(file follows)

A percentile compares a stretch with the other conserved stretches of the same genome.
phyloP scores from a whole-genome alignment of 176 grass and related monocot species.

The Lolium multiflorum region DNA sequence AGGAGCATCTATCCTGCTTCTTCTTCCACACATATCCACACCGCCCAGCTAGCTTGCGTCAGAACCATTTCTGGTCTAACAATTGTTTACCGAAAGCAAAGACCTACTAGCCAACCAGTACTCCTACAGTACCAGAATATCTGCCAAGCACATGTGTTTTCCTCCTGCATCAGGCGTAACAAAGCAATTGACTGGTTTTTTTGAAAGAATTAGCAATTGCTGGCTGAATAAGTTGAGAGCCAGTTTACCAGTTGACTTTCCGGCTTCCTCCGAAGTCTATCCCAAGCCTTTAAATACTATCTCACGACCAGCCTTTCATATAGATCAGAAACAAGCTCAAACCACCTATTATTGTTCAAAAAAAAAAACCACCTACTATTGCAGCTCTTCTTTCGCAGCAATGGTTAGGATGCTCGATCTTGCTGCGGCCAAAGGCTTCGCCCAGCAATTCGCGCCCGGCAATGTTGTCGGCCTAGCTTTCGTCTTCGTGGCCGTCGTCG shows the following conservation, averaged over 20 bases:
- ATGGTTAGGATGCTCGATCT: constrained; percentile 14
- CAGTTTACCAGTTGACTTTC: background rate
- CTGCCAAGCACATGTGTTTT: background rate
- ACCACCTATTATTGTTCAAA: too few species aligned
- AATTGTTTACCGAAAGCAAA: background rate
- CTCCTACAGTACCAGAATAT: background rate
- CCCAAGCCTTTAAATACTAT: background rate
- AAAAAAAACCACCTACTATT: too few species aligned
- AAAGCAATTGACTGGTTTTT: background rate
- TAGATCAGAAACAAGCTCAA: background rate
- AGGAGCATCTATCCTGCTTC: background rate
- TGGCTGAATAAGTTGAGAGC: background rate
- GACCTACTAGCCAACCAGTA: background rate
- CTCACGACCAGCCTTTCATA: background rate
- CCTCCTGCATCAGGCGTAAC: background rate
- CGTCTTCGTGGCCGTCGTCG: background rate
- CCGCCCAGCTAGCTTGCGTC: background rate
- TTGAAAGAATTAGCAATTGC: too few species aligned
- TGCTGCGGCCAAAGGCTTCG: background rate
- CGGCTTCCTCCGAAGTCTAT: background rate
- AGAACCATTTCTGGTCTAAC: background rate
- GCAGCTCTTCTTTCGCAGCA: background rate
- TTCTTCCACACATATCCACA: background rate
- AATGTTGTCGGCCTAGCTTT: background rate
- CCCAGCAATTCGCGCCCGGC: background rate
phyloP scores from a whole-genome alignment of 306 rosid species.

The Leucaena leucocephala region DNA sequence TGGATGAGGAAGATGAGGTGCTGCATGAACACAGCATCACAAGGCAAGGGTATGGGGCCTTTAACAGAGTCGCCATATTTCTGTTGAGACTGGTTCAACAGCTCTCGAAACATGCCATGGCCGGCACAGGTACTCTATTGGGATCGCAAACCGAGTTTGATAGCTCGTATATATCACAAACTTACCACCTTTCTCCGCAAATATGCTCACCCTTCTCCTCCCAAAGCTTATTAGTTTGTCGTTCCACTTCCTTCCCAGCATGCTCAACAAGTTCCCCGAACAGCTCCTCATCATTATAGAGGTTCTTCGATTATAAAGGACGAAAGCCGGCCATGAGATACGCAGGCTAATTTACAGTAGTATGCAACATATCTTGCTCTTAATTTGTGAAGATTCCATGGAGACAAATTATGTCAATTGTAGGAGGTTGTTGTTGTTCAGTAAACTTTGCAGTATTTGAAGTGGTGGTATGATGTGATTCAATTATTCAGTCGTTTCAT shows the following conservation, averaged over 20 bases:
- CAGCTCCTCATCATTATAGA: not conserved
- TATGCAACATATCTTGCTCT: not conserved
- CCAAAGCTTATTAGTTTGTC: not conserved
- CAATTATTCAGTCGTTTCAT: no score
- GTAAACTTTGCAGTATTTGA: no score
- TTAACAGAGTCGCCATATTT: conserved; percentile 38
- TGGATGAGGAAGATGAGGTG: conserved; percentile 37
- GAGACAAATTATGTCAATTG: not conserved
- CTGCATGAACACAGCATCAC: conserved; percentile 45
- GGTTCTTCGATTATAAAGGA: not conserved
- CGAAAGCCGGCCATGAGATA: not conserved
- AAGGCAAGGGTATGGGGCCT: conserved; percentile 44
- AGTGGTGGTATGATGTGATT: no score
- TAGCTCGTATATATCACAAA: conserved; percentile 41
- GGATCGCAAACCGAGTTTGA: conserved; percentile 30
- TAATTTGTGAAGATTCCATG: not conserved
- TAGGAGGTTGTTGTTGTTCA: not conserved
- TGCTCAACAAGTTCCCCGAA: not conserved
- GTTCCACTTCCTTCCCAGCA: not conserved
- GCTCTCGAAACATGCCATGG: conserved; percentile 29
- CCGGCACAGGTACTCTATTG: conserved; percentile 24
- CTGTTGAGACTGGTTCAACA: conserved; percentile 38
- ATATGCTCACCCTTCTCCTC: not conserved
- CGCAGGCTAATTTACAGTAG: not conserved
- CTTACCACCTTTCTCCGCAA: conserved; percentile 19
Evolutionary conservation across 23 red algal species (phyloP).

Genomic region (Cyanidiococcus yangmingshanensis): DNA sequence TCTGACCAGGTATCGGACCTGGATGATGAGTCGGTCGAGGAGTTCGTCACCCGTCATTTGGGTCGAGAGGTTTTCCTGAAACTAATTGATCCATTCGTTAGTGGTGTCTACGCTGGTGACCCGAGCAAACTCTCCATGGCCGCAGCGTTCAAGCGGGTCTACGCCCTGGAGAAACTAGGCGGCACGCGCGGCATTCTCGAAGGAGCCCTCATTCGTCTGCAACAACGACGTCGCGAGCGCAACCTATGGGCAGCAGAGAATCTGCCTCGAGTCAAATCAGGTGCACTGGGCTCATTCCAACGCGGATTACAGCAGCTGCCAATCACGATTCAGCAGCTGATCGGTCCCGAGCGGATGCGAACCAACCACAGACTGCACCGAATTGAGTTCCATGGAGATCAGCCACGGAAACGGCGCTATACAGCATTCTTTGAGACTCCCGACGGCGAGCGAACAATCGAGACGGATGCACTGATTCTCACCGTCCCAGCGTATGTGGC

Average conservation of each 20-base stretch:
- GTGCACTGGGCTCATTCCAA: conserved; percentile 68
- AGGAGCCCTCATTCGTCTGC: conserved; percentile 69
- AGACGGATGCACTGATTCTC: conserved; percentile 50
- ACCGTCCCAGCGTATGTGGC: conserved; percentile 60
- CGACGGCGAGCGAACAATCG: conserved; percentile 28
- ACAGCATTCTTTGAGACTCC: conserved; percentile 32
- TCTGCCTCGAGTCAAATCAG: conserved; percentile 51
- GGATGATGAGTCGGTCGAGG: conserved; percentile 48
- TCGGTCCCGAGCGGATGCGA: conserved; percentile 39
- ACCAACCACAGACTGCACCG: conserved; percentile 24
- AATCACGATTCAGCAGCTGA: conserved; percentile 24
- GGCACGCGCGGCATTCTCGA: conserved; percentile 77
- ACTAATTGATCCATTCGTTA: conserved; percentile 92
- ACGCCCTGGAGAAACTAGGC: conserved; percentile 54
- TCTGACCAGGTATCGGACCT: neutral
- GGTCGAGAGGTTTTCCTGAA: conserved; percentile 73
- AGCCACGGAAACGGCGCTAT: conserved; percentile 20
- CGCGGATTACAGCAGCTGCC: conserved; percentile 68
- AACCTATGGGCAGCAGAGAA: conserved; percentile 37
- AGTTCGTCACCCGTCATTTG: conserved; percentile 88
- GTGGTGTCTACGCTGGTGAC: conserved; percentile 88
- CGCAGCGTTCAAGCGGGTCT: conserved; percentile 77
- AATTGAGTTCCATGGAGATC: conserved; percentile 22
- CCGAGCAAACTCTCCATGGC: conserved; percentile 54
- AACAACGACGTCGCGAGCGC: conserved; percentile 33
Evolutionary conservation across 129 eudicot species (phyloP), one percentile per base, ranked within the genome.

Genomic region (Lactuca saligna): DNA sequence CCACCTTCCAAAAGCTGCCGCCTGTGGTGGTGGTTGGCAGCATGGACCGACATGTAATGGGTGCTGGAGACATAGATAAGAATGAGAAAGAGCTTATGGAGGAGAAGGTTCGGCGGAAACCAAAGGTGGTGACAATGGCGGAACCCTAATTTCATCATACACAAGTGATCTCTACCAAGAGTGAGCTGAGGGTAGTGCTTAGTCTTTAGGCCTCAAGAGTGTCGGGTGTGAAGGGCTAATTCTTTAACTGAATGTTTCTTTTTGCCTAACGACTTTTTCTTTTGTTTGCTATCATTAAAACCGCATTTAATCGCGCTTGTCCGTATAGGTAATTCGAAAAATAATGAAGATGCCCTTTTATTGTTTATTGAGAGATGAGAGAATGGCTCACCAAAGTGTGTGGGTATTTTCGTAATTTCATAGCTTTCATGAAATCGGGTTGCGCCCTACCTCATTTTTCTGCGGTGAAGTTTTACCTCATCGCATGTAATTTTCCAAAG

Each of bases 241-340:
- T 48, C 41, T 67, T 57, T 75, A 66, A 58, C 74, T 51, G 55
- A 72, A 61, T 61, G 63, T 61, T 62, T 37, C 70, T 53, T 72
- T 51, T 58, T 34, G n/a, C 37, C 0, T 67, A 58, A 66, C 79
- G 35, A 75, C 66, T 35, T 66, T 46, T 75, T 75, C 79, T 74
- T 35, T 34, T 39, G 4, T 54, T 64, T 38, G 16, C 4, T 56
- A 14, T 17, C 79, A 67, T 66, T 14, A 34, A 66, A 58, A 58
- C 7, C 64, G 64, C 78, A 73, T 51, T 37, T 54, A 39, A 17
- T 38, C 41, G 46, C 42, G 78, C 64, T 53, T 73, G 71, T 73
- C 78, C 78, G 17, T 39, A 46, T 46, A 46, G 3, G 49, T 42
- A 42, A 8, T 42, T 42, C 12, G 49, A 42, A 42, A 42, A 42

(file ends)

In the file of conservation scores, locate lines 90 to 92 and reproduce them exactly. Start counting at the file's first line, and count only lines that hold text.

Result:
- G 35, A 75, C 66, T 35, T 66, T 46, T 75, T 75, C 79, T 74
- T 35, T 34, T 39, G 4, T 54, T 64, T 38, G 16, C 4, T 56
- A 14, T 17, C 79, A 67, T 66, T 14, A 34, A 66, A 58, A 58